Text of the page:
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                  Ahimsa Through Ages 

  Jainism is a practical religion. It is a religion, which can be practiced while one is engaged in the daily transactions of life in this world. It helps in everyday affairs of mundane life. It adds to the success of a businessman, of a man in power and responsible position, of an artisan, and an artist, and of  a laborer in the street, and of a man who is placed in the lowest, the dirtiest, and the worst position in life. It is a religion which cannot only be professed but lived. A Jain, while professing and practicing Jainism, may well be a victorious king, a successful statesman, administrator, executive or judicial officer, a successful factory manager, an inventor, a scientist, a doctor, a soldier, an engineer, a tradesman, a lawyer, a farmer, a laborer, an artist.
 
Apostles of Ahimsâ have been rulers of vast territories, have fought battles, have vanquished armies, and have founded empires. They have awarded merited punishment to murderers, robbers, ravishers, thieves, swindlers, and criminals of sorts. The land in their charge used to be proverbially fertile, and the people happy and prosperous. 
 
According to the Jaina scripture known as Padma Purâna, Shri Râm Chandra, the hero of the Râmŕyana, attained Moksa or Nirvŕna, became a worshipful Arhat and is a worship able Siddha, because of having followed the discipline of a saint, and having thereby got rid of all Karmic contact, although he killed many men in his encounter with Râvana, the king of Ceylon, and in other skirmishes. Such killing was Himsâ, but the Karmic contamination was not deep because of absence of malice, and such as there was, was neutralized by austerities, control of speech and action, meditation and concentration of mind.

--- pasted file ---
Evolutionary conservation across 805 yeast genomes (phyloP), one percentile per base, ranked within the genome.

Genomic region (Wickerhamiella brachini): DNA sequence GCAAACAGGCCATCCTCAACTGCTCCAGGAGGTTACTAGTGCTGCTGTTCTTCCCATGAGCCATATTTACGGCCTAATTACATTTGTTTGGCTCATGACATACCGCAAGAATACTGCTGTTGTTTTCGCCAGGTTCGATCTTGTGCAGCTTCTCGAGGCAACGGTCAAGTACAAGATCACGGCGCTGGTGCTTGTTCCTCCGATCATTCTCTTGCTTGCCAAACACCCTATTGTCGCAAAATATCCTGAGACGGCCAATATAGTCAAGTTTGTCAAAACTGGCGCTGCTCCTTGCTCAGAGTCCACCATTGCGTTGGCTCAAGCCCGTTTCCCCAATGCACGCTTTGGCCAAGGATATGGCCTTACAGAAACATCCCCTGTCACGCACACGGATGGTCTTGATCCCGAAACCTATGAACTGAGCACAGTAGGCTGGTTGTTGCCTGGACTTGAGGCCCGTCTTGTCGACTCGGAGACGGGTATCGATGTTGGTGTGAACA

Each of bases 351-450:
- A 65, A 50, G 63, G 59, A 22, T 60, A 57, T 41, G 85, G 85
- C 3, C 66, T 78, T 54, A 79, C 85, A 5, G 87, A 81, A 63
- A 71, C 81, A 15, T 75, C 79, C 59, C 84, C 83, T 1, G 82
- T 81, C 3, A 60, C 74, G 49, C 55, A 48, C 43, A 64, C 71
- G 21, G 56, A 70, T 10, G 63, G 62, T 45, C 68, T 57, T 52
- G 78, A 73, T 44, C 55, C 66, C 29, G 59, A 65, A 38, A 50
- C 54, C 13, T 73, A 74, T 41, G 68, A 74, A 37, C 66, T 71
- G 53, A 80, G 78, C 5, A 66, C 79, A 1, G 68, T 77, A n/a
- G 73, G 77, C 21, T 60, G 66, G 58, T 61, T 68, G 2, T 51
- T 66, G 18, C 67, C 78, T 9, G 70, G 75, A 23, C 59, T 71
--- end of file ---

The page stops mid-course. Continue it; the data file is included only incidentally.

The five Pândava brothers who were the victorious heroes of the greatest war of epic India, a war which caused the destruction of the flower of  Indian chivalry counted in millions, were also good Jaina rulers of territories. They adopted the vows of sainthood, and after server austerities and deep meditation attained the highest and purest point of soul purity the Divinity.
  
Emperor Chandra Gupta Maurya was a good Jain monarch of historical times. He sat on the Magadha throne in 322 B.C. and conquered the North-west country up to the Hindukush. His territories extended up to Kathiawar in the west, and included the Punjab, Uttar Pradesh and Behâr. He also adopted the vows of a Jain saint at the feet of Bhadra Bâhu Swâmi and performed austerities of the order. This is proved to demonstration by the rock inscriptions as Sravana Belgola in Mysore.
  
Châmunda Râya was a brave general and a great minister of the Jaina king, Râyamlla, who reigned in the tenth century and belonged to the Ganga dynasty. He took the vows of a layman from the Great Saint Ajitsena. The beautiful temple at Chandragiri, Sravana Belgola, district Hasan, Mysore, was constructed by him.